16. Grab a pretzel at Auntie Anne’s
I know it feels weird to include pretzels from an American fast food chain on this list, but hear me out. While the Auntie Anne’s in the US offers tasty enough pretzels, the Auntie Anne’s in Malaysia is unlike anything I’ve ever seen. Offering a crazy menu of flavors, you can get green tea, seaweed and caramel almond flavored pretzels, just to name a few!
The lines are always long, and the pretzels are always hot, fresh, and guaranteed to blow you away.
17. Slurp on dumplings at Din Tai Fung
Din Tai Fun is a dim sum restaurant that I discovered in Hong Kong and have been obsessed with ever since. Although only Din Tai Fung location in Hong Kong is given a Michelin star, I can assure you that having been to different Din Tai Fung restaurants in Singapore, LA and now in KL, their quality of food is exceptional no matter where you go.
The Din Tai Fung in Malaysia (and a few other Muslim countries) is officially called “Din by Din Tai Fung” since they don’t serve pork. Nonetheless, make sure to try their signature xiao long bao…it’s what dreams are made of!
18. Party on Changkat Bar Street
Changkat Bukit Bintang is a popular nightlife area as it’s a busy street lined with tons of international bars and restaurants. If you’re looking for a standard Irish pub, this street has you covered. Known as KL’s Piccadilly Circus, it’s popular with both locals and expats alike.
19. Visit the Batu Caves
Located just outside of KL, the Batu Caves is an easy 20-30 min train ride away. The caves are inside of limestone cliffs and filled with Hindu shrines and temples. The large, golden statue at the entrance with its colourful steps are totally insta-worthy, although as one of the most touristy things to do in KL, the intense heat and the large crowds makes this place to not be the most pleasant attraction to visit.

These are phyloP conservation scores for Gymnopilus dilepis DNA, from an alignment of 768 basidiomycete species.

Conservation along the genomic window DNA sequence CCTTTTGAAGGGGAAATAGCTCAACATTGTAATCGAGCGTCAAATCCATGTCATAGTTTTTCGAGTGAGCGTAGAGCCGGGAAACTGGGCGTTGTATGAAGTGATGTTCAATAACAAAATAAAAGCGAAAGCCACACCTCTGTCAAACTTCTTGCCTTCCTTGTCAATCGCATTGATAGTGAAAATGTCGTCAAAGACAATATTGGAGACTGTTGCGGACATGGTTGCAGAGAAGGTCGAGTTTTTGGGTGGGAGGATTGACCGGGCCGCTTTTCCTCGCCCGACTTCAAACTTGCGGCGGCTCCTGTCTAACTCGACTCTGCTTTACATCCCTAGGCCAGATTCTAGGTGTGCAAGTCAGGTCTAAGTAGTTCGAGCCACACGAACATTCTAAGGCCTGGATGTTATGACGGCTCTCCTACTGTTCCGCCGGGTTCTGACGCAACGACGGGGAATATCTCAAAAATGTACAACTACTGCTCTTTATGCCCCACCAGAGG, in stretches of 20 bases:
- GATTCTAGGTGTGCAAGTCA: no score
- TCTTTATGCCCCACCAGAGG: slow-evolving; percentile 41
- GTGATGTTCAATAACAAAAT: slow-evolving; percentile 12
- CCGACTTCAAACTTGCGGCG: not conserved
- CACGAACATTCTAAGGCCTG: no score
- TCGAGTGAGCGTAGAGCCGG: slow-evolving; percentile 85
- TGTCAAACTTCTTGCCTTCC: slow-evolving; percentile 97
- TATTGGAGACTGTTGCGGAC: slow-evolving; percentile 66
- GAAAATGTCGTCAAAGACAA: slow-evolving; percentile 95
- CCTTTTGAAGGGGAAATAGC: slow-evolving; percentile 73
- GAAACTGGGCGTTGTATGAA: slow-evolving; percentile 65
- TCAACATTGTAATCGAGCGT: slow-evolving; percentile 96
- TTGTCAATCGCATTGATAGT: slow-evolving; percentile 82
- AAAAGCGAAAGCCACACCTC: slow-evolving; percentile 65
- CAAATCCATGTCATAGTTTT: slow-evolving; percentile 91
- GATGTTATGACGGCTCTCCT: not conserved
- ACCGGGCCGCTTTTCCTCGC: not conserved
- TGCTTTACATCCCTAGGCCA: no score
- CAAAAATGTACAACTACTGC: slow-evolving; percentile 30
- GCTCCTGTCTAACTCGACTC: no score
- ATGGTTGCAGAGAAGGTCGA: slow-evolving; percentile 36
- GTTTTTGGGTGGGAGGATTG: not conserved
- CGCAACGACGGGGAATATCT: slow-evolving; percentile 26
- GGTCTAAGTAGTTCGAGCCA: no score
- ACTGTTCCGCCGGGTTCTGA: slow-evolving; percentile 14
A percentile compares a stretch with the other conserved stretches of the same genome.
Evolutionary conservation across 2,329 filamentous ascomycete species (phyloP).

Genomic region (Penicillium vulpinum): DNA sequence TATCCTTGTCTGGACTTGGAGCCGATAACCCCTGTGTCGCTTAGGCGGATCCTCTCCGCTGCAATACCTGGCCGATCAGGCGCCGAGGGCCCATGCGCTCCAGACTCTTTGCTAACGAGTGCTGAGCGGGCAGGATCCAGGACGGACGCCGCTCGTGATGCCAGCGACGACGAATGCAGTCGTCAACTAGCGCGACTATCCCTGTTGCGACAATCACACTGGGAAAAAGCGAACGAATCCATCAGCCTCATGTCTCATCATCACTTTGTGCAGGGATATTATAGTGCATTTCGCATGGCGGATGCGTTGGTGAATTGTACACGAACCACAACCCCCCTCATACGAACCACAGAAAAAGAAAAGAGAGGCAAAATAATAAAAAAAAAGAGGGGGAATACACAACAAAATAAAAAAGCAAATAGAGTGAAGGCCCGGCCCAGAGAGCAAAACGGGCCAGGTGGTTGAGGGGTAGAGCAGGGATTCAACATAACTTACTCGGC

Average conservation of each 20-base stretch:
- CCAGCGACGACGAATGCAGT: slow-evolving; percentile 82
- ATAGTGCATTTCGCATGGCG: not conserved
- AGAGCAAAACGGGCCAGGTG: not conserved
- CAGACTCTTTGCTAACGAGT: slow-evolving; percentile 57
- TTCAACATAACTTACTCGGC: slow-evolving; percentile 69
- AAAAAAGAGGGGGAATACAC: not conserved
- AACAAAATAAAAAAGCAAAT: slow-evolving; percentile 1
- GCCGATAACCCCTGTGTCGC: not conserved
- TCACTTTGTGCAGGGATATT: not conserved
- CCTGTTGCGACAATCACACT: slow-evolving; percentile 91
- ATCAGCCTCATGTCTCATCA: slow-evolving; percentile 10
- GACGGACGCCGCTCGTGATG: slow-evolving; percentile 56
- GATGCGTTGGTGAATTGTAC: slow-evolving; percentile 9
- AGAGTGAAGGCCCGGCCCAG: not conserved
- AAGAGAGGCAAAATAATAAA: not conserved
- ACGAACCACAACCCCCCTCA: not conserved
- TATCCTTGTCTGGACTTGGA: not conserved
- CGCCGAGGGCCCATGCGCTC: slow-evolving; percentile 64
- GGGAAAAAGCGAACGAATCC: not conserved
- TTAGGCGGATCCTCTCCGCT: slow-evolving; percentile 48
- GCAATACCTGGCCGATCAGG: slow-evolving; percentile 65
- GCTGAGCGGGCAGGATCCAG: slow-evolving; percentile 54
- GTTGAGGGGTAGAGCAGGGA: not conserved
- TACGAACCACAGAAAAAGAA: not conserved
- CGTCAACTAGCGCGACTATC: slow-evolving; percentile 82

20. Visit the pink mosque in the city of Putrajaya
One of the most impressive mosques I’ve been to isn’t in KL, but in the nearby city of Putrajaya, the administrative center of Malaysia. It’s a bit difficult to get to with just public transit from KL, so we took a Grab (the SE Asian version of an Uber) which was easy, cheap and took about 30 mins each way.
The Putra Mosque is definitely an incredible sight and photos can’t even capture how amazing looks in person. Named after the first PM of Malaysia, Tungku Abdul Rahman Putra Al-Haj, it combines Middle Eastern and Malay architectural influences. Built in 1999, it’s one of the newest mosques in the world.
The mosque is made of rose-tinted granite and can accommodate 15,0000 worshippers at a time!
While the mosque is open to the public, there are special visiting hours for non-Muslims:
Saturday-Thursday: 9am-12.30pm, 2-4pm, 5.30-6pm
Friday: 3-4pm, 5.30-6pm
There’s also a strict dress code but they have a free robe counter, so put on of those on, and you’ll be good to go into the mosque.
Near the mosque, you can also find the Dataran Putra, the Seri Wawasan Bridge, Putrajaya Wetlands, the Ministry of Finance Complex and Seri Perdana. It’s definitely worth the trip to Putrajaya!
In my next post, I’ll be talking about my experiences at the Cameroon Highlands to visit the BOH tea planation and Mossy Forest, which we also went to on this trip to Malaysia.